Not surprisingly, the authorities at Bristol displayed a marked skittishness at the first hint of danger.[33] Reacting perhaps to news of Venner’s Fifth Monarchy plot in London, they struck at once in January 1661, when Henry Roe, the Quaker ironmonger, and Samuel Clarke, the Baptist merchant, both former Cromwellian soldiers, were found to have large trading stocks of powder and shot in their cellars. These stocks, of course, were primarily to supply merchant vessels with the arms they needed on the high seas. Nevertheless, the ammunition was confiscated, and the magistrates in their zeal shut the city gates against impending insurrection.[34] Similar rumors of insurrection abounded in this period, forcing the civic authorities repeatedly into a posture of defense. The city gates had to be guarded again in November 1661, when wild stories of a fanatic uprising spread through the West, though these precautions were soon left off on “hearinge ye designe was quasshed.”[35] At the time of the St. James Fair of 1662, new rumors of trouble surfaced but could not be confirmed; still, the Trained Bands had to be called to keep watch over the fair-goers.[36] In the fall rumors spread again, and the deputy lieutenants resolved to raise part of the militia and to secure all suspected persons.[37] By December this vigilance had turned up evidence of what the deputy lieutenants called a “very dangerous” design to begin at Whitehall on 1 January and spread throughout the realm. Six or seven hundred persons were said to be engaged around Bristol alone, requiring “the speedy raising of the Militia for the safety” of the city.[38]

These conditions demanded vigilance from the authorities both against sectarian meetings and against the wanderings of vagrants and other masterless men, two issues closely connected in national politics from the outset of the Restoration, if not before.[39] Fear of sectarian vagabondage seemed to take precedence, partly to halt the work of the Quaker missionaries and partly to prevent the mass gatherings which caused such apprehension. For example, the very first day of business in the Convention Parliament saw a bill “against Vagrants, and wandering idle, dissolute persons,” which, having failed of passage in 1660, was entered again on the first day of business in the Cavalier Parliament and incorporated in part in the Quaker Act of 1662.[40] Moreover, this linkage of issues prevailed in Parliament even after the passage of the Quaker Act. It is no surprise, perhaps, that many of the MPs involved in the passage of the Act of Settlement in 1662 were also interested in the attack on the sects.[41]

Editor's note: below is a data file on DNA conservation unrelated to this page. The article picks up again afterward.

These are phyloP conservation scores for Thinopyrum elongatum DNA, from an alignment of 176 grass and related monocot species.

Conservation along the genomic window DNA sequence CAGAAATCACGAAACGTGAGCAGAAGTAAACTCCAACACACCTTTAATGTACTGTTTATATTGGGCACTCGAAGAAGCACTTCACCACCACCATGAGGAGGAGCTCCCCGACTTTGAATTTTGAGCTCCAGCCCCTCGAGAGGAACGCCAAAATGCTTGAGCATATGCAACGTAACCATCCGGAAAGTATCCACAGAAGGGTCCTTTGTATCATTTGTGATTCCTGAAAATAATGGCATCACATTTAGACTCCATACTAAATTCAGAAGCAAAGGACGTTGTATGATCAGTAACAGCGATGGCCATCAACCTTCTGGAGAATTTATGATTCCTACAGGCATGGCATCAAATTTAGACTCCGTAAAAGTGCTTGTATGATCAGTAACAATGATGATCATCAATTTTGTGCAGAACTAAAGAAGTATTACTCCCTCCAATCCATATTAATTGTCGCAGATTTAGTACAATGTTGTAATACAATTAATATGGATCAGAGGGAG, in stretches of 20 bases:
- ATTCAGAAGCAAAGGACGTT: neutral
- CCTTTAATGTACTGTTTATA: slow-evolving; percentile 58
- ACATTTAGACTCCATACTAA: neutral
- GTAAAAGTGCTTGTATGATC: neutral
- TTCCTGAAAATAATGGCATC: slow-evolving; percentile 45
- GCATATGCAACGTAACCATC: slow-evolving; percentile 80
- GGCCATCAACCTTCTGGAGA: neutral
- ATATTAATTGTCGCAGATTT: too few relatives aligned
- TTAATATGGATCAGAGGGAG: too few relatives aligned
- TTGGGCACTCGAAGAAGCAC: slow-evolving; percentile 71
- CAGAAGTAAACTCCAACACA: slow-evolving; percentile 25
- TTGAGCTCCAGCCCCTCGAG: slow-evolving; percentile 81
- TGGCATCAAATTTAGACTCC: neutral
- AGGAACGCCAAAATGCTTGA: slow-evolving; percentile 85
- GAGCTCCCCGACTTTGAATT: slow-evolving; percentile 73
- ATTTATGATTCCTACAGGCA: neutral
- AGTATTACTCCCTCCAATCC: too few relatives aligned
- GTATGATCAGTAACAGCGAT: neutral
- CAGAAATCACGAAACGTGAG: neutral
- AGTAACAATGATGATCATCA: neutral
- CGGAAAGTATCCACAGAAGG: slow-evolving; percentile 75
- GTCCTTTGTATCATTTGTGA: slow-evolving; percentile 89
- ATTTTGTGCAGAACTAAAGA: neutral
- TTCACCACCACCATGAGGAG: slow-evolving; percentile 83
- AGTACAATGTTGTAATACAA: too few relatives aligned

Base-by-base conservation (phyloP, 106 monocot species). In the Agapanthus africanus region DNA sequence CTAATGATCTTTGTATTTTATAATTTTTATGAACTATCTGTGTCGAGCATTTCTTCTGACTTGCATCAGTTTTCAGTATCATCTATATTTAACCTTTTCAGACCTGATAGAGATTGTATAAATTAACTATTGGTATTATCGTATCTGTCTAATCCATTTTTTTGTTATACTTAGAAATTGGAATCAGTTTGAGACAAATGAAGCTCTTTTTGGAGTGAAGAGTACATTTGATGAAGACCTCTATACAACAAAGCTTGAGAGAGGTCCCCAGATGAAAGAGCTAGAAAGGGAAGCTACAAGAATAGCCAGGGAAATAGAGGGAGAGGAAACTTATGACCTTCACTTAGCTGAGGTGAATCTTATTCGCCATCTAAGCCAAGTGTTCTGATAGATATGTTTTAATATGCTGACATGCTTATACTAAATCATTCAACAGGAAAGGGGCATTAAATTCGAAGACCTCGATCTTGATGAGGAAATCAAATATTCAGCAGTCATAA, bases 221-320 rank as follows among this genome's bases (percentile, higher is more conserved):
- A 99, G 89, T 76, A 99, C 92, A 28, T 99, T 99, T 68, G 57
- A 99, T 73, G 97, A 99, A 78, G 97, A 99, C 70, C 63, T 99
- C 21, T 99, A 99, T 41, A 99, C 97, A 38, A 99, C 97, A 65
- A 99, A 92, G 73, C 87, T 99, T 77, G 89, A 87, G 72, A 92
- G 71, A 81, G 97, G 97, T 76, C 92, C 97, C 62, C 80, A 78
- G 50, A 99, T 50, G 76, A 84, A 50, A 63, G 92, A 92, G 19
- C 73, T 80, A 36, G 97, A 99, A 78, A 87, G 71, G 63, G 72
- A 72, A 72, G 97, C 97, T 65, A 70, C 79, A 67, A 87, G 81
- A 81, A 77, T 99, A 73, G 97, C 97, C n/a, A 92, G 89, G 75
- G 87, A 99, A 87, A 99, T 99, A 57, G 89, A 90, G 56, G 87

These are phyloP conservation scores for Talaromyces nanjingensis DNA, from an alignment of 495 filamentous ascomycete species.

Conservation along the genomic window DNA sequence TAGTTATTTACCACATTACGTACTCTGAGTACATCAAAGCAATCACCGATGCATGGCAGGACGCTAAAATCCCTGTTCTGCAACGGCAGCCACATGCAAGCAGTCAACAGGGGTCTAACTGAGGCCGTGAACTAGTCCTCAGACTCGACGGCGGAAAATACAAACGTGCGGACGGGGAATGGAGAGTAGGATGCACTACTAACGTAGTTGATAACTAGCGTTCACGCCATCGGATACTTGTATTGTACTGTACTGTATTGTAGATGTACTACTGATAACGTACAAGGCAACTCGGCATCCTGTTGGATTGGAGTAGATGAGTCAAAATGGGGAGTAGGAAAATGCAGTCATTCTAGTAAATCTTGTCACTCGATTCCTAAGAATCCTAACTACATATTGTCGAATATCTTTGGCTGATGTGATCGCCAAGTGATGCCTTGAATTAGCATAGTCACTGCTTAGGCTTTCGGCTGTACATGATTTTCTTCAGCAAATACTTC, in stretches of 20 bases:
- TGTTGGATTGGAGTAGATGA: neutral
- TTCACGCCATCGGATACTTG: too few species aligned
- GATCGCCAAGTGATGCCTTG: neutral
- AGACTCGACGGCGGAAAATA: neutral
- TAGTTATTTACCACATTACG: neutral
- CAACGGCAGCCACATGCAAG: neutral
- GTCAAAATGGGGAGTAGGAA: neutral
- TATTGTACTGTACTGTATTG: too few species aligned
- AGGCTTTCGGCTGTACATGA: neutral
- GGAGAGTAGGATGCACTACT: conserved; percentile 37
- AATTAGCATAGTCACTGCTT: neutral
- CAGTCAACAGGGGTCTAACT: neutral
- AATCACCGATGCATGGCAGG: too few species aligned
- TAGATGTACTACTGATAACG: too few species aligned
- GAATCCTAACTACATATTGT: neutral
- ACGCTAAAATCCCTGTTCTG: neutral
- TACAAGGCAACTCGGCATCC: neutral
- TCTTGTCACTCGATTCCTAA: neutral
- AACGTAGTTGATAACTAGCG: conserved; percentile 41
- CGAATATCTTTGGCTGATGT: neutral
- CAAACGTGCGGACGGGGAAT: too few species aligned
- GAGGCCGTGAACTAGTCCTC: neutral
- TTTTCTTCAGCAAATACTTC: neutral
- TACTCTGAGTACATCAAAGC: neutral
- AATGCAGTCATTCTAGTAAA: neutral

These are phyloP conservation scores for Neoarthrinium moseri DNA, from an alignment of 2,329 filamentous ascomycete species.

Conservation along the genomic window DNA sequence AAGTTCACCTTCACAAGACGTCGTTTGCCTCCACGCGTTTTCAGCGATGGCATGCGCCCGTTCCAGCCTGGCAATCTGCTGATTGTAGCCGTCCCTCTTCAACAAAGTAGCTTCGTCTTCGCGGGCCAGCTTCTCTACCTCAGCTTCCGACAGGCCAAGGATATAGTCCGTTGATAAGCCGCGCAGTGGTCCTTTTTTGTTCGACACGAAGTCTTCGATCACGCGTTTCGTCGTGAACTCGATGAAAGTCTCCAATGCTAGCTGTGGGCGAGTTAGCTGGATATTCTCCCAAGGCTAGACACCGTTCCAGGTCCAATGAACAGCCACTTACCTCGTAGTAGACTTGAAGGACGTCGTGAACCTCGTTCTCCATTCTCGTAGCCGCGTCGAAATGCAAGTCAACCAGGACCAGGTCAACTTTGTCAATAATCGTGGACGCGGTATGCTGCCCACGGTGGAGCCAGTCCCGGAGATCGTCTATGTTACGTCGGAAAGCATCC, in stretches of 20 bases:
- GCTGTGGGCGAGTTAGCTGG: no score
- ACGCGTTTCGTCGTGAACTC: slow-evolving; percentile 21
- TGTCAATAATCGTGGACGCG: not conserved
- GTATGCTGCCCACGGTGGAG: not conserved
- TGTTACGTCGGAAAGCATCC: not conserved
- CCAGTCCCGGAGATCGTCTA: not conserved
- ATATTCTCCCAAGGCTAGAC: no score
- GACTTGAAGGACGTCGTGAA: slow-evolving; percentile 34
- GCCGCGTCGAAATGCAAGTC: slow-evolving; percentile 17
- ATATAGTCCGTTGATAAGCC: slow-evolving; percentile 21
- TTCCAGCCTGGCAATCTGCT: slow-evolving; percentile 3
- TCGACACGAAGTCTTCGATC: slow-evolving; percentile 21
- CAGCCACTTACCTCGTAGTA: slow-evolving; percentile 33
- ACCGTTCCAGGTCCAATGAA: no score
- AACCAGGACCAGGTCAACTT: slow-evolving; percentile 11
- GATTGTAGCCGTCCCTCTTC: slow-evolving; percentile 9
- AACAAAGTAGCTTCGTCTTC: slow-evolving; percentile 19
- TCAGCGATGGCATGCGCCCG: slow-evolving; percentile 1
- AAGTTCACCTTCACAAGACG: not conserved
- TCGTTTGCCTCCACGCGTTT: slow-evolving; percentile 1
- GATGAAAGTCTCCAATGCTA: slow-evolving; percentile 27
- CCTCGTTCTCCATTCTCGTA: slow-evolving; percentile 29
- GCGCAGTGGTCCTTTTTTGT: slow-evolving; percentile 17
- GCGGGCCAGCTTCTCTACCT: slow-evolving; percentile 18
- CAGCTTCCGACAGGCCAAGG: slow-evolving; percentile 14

Among these MPs we find John Knight, Senior, one of the members for Bristol. Not only did he work as a committeeman on the Act of Settlement and on later measures to explain and expand it, but he was similarly engaged in the Commons work on the Conventicle Act, and he is even said to have wept for joy on receiving news of its passage.[42] In Bristol this combination of issues had a special local flavor, conditioned by the city’s prominence both as a commercial center and as a sectarian stronghold. As we have seen, in the 1650s politics had already been penetrated by a mixture of religious and economic rivalries. Many of the old issues flared with new force at the Restoration. With Charles II’s return, the Smiths, the Bakers, the Barber-Surgeons, and the Shoemakers all complained that those not free of their gilds took apprentices and practiced their crafts outside gild regulations. As a result, the mayor and aldermen ordered the city clerks in each case to refrain from registering any apprentice in these crafts without the certificate of the master of each gild, and in 1667 the Common Council passed a comprehensive ordinance on the matter.[43] In these same years the Merchant Venturers made yet another try to halt the “interloping of Artificers & others…tradeing into forreigne parts, not haveing beene bounde Apprentices to ye Art & mistery.”[44] At the Restoration, the civic authorities turned their attention to the colonial trades, appointing as water bailiff John Towgood, son of a prebend in the Bristol Cathedral, and an enemy of the sectaries.[45] From early in 1660 evidence appears in the city of careful searches aboard ships for unindentured servants, and in Parliament in 1662 John Knight became engaged in an attempt to legislate against the stealing of children and servants.[46] When his efforts failed, Nathaniel Cale, mayor in 1662–63, petitioned the Crown, apparently without success, for letters patent to bolster his authority to enforce the procedures established in 1654.[47] The search for settlement at the Restoration revived with even greater force the heady mixture of religion, politics, and economics already present at the creation of the Bristol Register.

Although the scourging of the sects in England might well have encouraged some dissenters to seek relief in the colonies,[48] at the Restoration these places had become almost as incommodious for nonconformists as England itself. In Barbados, for example, official objections to the Quakers and other separatists began within weeks of Charles II’s return to the throne, and by the spring the Assembly of Barbados complained that the island’s many sectaries

have declared an absolute Dislike to the Government of the Church of England as well by their Aversion and utter Neglect or Refusal of the Prayers, Sermons and Administration of the Sacraments, and other Rites and Ordinances thereof…as by holding Conventicles in private Houses and other places, scandalizing Ministers, and endeavouring to seduce others in their erroneous Opinions, upon Pretence of an alteration of Church-Government in England. All which their Misdemeanours have begotten many Distractions, a great Reproach and Disparagement to the Church and Ministry, and Disturbances of the Government of this Island.[49]